Today there was a massive rally in the Crimea, celebrating the annexation of the peninsula by Russia a year ago:
Yes, it was as massive as Putin is tall but there is no more money in Russia to pay people to pretend they are celebrating. Putin pays a little under $5 to each person who comes out on his marches and rallies but it’s getting too costly for Russia to do that.
. . . it’s summer. A hot summer with an angry, unforgiving sun. Our summers last from March to November. And that’s after only 3 instances of snowfall in all of this so-called winter.
But I shouldn’t complain. California only has enough water left for a year, so we should consider ourselves super lucky in contrast.
In other bad news, Putin has resurfaced. He looks unhealthy but these over-Botoxed creatures do looked permanently puffed up and freaky. People are saying that his disappearance was a ploy to distract everybody from the recent murder of the dissident Boris Nemtsov and from the growing concentration of Russian troops on the Ukrainian border.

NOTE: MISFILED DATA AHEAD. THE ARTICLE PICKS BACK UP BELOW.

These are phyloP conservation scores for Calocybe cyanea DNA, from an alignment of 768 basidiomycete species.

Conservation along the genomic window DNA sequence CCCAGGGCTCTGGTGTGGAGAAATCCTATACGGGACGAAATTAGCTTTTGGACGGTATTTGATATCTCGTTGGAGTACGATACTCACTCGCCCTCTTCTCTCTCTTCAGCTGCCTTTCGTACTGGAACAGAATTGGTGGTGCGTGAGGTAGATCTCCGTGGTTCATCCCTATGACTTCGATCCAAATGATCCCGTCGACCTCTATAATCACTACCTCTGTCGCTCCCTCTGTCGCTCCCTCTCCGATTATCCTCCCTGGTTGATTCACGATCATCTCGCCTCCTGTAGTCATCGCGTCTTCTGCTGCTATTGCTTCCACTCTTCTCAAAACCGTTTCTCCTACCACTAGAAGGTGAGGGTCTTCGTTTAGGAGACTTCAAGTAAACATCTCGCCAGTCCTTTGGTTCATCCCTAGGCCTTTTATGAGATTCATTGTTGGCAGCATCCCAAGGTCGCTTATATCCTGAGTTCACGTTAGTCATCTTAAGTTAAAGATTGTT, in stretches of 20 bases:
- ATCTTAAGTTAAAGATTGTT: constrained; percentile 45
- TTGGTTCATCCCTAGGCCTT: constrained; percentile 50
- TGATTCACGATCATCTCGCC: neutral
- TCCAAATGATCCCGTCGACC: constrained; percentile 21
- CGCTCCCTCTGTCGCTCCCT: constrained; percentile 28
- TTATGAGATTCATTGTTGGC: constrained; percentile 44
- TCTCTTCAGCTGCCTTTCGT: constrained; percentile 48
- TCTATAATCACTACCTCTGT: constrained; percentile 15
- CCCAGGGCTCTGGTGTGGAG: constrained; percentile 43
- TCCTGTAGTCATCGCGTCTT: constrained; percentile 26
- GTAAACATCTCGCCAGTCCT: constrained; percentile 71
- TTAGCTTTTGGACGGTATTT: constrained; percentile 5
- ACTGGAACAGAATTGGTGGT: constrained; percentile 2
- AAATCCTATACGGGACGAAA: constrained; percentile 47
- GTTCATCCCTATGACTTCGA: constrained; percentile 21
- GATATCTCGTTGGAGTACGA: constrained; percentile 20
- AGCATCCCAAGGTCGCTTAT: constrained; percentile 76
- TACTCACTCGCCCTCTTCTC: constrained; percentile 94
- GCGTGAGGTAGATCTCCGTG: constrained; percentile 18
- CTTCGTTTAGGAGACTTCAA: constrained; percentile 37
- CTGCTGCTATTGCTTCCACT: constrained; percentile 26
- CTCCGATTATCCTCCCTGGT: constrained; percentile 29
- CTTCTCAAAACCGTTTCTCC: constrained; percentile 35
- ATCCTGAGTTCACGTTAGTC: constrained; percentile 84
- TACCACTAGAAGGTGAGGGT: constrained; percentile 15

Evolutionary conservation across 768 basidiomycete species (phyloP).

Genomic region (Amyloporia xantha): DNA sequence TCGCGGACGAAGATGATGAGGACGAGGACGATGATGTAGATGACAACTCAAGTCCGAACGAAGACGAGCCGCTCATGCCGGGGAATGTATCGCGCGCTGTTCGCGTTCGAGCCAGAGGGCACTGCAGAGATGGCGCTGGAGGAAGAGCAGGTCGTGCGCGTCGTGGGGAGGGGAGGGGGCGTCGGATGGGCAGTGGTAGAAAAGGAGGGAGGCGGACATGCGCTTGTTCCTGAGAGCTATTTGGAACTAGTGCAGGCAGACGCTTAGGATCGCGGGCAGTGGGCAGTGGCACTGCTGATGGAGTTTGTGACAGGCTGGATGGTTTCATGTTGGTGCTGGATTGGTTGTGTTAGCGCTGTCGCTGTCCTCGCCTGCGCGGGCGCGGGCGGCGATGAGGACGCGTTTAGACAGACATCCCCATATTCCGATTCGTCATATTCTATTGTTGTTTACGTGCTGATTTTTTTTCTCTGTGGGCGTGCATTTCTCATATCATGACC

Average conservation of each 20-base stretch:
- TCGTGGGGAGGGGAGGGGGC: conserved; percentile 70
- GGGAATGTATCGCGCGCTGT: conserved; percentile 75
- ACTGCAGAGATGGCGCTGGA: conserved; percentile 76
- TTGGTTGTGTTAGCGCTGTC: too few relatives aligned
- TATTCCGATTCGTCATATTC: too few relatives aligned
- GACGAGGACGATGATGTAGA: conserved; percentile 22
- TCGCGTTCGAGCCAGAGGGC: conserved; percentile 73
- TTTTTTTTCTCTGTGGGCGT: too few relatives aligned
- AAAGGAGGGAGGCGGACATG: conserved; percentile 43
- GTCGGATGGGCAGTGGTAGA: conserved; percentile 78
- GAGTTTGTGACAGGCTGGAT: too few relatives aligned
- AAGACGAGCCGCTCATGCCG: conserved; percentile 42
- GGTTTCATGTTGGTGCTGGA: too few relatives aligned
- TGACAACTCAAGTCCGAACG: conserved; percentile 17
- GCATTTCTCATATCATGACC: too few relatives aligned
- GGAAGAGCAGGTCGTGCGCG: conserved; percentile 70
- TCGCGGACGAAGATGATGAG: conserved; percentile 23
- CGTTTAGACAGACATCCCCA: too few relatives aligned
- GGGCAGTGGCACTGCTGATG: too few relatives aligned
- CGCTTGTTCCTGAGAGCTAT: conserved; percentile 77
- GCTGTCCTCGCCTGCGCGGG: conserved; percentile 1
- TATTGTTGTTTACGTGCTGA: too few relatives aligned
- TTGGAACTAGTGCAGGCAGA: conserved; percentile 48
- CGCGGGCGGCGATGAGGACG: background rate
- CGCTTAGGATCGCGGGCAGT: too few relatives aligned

In good news, there are just 7 weeks to go until the end of the semester and then I can concentrate full-time on my research for the next 8 months. Over the spring break, I did no grading and no class prep and had a blast. When one is immersed in writing a scholarly book, everything that distracts one from it is annoying.
So 7 more teaching days, and I’m free to write.
One expects philologists to be careful with words, yet sometimes when a fellow philologist says, “Do come by our panel on online learning for a few minutes, maybe answer a question or two”, what she actually means is, “Deliver a talk at our conference. And, by the way, you are scheduled to speak this Friday.”
I don’t mind much because I have a mile-long bibliography on the evils of online learning, so I can talk away but it’s still funny how this all came about.
This year’s research projects by my colleagues that I’m evaluating on my committee are so good that I just want to drop everything and camp out next to their offices in the hopes they’d give me progress updates.
I wonder if it’s appropriate to ask these scholars to sell me the first copy of their books in advance of publication. I’m not allowed to share what these projects are about but they are excruciatingly interesting. I feel very honored to work with people who do this kind of fascinating research.